Same with wages; the wages are supposedly going up each year, but it's really only the higher-end income earners that are getting the big pay rises; the average punter is being slit form ear to ear slowly.

If you want to know what's going on, just look at the average house in an average suburb that the average family would buy - because that's most of the population who buy.

Then see what they earn and compare that.
 
What I don't understand about the average income vs. house price relationship (and it's effect on capping growth) is that a large proportion (ca.70%) of the population already owns a house. So if they want to uprade they don't start from scratch, they usually already have equity in their existing house. So the income vs. house price gap is much smaller for the majority of the market. First home buyers (the ones most affected by the current large multiplier) only make a relatively small part of the market. Or am I missing something?

kaf
 
Obviously there are a lot of assumptions here, in particular the 40% Sydney premium to earnings. I would love to find actual numbers, but for a back of the napkin calculation I think it'll do.

Why are prices in Sydney so high?
Prices are 40% higher than mean incomes dictate they should be because their loan is significantly lower & the deposit is significantly higher. Upgraders have a large deposit because their previous PPOR doubled in value in 10 yrs & they paid off principle, so for their next PPOR they only need to borrow around 50%.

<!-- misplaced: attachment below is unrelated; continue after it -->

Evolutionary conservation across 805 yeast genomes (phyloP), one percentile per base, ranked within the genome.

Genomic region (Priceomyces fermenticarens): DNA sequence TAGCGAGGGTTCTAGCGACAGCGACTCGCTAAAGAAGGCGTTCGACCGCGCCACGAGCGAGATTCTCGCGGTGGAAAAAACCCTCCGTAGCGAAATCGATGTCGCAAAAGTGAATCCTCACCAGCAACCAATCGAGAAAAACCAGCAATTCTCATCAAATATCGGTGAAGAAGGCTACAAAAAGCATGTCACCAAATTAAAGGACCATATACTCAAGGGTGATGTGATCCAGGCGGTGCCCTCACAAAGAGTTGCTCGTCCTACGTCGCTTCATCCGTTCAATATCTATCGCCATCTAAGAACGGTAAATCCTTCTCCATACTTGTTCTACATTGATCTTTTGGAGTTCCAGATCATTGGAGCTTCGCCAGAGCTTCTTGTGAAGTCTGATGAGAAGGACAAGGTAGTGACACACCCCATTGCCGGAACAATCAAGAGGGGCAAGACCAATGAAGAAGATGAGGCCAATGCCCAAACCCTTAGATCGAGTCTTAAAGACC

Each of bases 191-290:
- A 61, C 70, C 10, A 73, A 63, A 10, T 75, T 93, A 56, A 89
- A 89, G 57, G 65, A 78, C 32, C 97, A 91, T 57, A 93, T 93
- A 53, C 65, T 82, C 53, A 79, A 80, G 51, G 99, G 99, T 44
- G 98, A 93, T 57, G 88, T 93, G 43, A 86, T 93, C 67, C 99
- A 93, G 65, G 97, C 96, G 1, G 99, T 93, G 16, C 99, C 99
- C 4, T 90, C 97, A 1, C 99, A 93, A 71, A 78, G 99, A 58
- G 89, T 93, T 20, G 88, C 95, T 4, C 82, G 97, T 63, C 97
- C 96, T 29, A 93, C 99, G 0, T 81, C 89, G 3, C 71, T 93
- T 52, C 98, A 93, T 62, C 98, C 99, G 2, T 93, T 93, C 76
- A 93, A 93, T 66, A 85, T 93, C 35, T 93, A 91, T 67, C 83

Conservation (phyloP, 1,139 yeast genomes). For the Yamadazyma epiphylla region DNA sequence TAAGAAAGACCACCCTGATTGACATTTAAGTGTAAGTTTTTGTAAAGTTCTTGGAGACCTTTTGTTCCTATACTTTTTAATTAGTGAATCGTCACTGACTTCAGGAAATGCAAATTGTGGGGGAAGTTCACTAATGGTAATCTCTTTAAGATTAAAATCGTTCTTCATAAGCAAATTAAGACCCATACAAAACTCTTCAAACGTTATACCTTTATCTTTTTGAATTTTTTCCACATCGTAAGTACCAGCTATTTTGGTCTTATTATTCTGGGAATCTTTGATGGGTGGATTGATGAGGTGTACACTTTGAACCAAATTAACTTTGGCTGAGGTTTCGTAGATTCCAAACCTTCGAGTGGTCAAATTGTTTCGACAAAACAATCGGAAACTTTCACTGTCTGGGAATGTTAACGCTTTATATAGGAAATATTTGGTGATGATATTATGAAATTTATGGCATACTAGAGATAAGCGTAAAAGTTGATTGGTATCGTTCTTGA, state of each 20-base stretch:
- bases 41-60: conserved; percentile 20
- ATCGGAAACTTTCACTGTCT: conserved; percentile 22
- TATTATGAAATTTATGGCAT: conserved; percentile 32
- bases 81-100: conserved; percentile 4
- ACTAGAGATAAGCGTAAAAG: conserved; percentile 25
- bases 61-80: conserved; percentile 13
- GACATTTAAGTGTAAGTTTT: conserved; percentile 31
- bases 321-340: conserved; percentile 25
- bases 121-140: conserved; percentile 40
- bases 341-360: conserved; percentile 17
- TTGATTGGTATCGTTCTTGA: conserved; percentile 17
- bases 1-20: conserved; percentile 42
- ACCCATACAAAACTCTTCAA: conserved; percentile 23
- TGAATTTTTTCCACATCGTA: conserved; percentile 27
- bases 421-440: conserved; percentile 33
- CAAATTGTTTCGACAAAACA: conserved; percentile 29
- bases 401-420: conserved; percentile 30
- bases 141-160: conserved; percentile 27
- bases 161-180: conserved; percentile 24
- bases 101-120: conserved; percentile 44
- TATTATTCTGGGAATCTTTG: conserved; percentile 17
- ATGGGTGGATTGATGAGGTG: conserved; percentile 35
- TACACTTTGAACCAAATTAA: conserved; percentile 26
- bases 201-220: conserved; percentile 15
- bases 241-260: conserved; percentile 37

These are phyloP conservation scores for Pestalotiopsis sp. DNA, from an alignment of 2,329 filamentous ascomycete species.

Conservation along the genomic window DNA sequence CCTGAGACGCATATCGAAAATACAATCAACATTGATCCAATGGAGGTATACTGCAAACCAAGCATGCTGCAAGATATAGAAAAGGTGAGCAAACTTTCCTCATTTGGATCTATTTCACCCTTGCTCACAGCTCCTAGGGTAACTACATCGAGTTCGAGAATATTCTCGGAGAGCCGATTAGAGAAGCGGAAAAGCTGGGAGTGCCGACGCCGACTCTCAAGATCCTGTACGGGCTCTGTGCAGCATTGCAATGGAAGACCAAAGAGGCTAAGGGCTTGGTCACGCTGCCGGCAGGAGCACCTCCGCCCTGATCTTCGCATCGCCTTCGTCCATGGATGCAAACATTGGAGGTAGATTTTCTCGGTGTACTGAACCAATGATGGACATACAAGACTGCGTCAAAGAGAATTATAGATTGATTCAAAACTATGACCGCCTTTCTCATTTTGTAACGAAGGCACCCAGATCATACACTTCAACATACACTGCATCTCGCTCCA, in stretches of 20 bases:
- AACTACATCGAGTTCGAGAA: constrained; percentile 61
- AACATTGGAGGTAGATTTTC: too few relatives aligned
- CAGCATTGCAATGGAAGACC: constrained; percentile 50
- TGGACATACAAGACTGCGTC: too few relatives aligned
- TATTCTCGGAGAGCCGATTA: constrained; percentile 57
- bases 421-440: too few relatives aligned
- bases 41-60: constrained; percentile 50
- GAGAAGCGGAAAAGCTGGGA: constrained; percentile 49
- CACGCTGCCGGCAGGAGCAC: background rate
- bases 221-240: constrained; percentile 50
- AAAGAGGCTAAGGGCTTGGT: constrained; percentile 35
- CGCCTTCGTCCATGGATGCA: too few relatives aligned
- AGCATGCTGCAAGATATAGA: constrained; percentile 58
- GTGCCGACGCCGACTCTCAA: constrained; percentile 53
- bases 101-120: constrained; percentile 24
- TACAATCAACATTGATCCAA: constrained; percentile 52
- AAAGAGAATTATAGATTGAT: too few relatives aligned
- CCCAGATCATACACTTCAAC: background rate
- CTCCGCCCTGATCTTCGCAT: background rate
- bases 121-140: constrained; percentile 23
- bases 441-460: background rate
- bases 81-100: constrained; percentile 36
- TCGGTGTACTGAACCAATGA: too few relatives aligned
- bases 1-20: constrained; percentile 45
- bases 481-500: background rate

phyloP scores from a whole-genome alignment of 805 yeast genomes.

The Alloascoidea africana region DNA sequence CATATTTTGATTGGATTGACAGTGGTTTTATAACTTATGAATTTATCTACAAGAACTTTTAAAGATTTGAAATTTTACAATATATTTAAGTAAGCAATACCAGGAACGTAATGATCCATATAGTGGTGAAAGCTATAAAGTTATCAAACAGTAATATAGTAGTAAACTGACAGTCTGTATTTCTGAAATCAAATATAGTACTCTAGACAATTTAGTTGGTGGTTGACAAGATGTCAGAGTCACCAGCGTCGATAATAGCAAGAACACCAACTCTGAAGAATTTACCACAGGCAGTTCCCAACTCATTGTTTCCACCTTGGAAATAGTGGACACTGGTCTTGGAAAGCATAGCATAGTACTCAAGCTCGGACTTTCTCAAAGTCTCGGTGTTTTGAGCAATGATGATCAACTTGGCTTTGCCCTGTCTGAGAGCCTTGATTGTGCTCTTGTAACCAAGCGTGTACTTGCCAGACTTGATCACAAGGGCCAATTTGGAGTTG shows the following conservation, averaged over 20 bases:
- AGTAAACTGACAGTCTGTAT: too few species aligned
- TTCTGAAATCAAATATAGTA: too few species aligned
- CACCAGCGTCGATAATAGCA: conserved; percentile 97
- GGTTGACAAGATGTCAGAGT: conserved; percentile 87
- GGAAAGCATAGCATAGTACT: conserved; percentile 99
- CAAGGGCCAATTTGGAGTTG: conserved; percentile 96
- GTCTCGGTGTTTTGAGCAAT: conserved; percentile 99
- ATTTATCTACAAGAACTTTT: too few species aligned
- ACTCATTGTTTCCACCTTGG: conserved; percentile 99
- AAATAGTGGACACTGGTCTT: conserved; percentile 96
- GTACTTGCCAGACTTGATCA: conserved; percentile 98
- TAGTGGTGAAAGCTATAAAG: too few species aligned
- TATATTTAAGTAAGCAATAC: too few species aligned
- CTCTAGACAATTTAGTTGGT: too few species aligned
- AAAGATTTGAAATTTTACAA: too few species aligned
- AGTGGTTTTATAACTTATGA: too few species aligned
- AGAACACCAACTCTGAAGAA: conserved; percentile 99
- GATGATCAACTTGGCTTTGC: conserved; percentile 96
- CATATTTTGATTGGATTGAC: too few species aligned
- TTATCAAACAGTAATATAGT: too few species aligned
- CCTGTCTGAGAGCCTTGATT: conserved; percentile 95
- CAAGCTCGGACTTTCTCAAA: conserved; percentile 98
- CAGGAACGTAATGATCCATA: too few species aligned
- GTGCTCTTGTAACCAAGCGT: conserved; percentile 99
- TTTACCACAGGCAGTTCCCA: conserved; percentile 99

Maybe a better metric would be median price/median borrowing ?

Demographia often quotes the Sunshine Coast as severely unaffordable - it has a price/income ratio of > 11. However, it's full of retirees, with no mortgage, so the price/income ratio is irrelevant. The median income/borrowing ratio makes it v. affordable for it's (high deposit) demographic.

OTOH Western Sydney has a high level of FHBs, and it's prices & incomes are much more in proportion. The price/income ratio corresponds well to the price/borrowing ratio and it also makes it affordable to that demographic.
 
You also have to compare median salary to median HOME and not house.

That includes apartments and townhouses as well.

Especially in Sydney where the gap between house and unit prices is huge and a lot of people living in units.
 
Also remember that average or median income does not translate into average/median buyer. People in the bottom 10-20% of incomes are almost certainly not buying.

A better (but impossible to construct metric) would be something like fraction of non-home owners who can afford a 75th, 50th and 25th percentile home based on an 80% lend (use current and long-term interest rates) and do the calculation for singles and couples.

The real question is what fraction of people with decent jobs (or who have no significant pay rise on the 3-5 year horizon, that is they are only going to get CPI increases from now on) are only able to look at the bottom 25% of properties.

Remember there is a heck of a lot of people that earn pretty decent money (over 75K). In any given year less than x% of people will buy a property.